ESO was founded by Umberto Veronesi and Laudomia Del Drago in 1982, with the aim of contributing to the reduction of deaths from cancer due to late diagnosis and/or inadequate treatment.
Leading oncologists from around the world played a key role in founding of the School. They include Sir Michael Peckham, then a UK-based international leader in radiotherapy, best known for pioneering the technique of mantle field radiation; Franco Cavalli, a Swiss haematologist who led efforts to develop medical oncology as a recognised discipline in Europe, and was a founder member of the European Society for Medical Oncology; Louis Denis a urologist from Antwerp, who had been instrumental in setting up the European Organisation for Research and Treatment of Cancer; and Bob Pinedo, who at the time was co-editing Cancer Chemotherapy with Bruce Chabner, deputy director of the US National Cancer Institute, and was practising translational research at his Utrecht base in the Netherlands long before there was a word for it.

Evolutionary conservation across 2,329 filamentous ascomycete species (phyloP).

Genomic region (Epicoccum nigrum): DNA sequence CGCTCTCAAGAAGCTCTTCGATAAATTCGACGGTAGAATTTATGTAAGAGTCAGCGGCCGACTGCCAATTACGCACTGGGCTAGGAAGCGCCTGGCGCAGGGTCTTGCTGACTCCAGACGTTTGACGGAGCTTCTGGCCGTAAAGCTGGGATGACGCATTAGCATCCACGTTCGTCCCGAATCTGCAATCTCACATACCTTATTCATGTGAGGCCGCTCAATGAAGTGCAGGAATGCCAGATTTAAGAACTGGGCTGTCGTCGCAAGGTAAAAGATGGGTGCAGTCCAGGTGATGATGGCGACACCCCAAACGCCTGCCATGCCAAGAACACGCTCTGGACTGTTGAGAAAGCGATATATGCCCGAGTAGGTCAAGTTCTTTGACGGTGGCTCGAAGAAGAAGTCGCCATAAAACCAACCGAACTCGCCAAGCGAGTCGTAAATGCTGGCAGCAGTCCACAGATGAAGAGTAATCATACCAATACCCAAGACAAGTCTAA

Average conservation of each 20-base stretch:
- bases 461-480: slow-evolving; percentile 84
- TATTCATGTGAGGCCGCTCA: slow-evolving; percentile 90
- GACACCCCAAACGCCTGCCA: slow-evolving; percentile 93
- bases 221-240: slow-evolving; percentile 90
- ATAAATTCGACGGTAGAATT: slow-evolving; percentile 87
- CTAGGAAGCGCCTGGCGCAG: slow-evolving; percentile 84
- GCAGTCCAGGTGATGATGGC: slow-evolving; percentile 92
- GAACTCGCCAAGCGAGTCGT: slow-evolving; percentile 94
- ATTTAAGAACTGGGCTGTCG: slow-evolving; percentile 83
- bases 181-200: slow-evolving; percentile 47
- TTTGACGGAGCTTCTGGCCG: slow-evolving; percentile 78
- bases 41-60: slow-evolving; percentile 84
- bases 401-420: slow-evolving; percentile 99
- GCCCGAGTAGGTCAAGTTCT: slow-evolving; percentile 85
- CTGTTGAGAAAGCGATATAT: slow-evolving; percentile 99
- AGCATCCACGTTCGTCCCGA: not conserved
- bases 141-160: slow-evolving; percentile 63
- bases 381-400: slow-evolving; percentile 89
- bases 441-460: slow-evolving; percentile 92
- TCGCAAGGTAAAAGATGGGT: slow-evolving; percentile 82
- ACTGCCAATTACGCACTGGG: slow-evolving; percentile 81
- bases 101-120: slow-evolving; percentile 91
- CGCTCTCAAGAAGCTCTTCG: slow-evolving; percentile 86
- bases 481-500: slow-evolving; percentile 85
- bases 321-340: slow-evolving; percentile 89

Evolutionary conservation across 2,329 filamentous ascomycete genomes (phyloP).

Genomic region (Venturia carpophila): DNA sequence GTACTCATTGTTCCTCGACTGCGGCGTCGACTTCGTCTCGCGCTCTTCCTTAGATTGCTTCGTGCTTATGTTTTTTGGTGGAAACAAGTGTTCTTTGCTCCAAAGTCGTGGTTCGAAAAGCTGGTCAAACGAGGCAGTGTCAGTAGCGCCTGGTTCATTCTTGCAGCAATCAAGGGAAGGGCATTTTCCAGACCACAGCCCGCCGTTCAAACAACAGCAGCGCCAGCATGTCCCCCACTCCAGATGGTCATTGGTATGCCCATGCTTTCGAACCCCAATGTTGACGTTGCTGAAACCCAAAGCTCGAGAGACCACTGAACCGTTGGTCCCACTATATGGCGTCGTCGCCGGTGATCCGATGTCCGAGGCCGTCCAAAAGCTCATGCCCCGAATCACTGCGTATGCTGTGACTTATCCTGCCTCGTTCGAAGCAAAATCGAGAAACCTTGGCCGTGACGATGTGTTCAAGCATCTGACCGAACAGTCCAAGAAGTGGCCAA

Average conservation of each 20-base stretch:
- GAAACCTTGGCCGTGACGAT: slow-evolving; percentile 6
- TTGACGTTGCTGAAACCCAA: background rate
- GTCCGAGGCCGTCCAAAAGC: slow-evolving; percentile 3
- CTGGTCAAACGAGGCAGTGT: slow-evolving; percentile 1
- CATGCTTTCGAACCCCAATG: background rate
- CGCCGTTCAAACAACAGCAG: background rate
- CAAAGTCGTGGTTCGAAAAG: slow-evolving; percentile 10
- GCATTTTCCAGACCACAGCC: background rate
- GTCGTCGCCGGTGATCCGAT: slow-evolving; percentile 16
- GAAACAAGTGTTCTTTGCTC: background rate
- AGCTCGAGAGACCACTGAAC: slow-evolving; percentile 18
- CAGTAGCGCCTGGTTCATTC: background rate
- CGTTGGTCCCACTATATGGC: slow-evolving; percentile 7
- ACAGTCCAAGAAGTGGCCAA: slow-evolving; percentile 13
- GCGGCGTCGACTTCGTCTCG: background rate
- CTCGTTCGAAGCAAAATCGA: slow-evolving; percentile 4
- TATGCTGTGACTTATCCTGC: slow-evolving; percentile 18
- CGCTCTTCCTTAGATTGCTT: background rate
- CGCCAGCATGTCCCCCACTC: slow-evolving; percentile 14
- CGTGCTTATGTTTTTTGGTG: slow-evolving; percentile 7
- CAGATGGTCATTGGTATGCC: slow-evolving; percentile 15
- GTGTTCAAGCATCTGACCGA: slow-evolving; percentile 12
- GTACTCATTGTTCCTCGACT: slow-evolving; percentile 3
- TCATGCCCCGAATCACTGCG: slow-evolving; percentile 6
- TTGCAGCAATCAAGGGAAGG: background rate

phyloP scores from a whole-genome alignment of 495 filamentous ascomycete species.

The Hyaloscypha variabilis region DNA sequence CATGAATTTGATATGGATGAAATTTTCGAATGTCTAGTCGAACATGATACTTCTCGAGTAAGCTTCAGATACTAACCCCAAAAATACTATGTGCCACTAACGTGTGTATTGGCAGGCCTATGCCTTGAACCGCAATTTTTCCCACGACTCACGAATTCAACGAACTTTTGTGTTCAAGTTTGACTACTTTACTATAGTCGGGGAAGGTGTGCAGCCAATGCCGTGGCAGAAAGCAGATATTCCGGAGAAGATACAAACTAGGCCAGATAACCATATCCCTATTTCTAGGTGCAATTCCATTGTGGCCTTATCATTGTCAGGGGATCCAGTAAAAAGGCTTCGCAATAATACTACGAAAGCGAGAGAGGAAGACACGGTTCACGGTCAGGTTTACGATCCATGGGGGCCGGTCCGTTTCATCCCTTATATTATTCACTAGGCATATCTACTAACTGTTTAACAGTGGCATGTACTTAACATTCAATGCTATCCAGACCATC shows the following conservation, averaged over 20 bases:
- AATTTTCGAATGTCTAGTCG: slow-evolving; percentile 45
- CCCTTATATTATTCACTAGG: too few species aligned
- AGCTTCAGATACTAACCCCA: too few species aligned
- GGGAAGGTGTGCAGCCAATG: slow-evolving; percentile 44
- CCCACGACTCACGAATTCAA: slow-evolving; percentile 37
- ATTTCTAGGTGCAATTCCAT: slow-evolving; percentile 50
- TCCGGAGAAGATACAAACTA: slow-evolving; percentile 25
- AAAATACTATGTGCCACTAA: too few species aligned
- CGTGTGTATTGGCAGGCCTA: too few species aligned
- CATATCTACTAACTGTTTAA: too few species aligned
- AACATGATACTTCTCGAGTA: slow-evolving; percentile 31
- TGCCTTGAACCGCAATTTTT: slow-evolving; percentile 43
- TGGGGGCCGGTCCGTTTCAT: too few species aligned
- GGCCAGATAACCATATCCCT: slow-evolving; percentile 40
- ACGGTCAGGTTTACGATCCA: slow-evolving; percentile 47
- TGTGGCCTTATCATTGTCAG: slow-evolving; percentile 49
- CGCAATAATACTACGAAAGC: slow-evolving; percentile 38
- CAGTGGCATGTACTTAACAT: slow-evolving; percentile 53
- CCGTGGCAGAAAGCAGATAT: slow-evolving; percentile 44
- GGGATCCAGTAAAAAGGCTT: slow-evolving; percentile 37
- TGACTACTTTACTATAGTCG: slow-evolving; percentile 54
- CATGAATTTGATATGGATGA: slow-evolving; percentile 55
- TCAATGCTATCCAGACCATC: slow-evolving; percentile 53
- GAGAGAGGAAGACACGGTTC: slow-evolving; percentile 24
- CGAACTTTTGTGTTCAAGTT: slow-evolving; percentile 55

Now, after more than 38 years, ESO is the oldest and most structured organisation exclusively dedicated to increasing the knowledge of health professionals in all fields of cancer medicine, under the auspices of an international scientific committee and advisory board.
The School's partners, staff - more than 50 people based at offices in Milan and Bellinzona - and supporters all over the world, including more than 1000 lecturers and experts and more than 20,000 alumni, continue to be crucial to the success of ESO.
A more detailed history of ESO’s first 30 years can be found in Learning to Care: ESO at 30, which can be downloaded as a pdf here (7.5MB).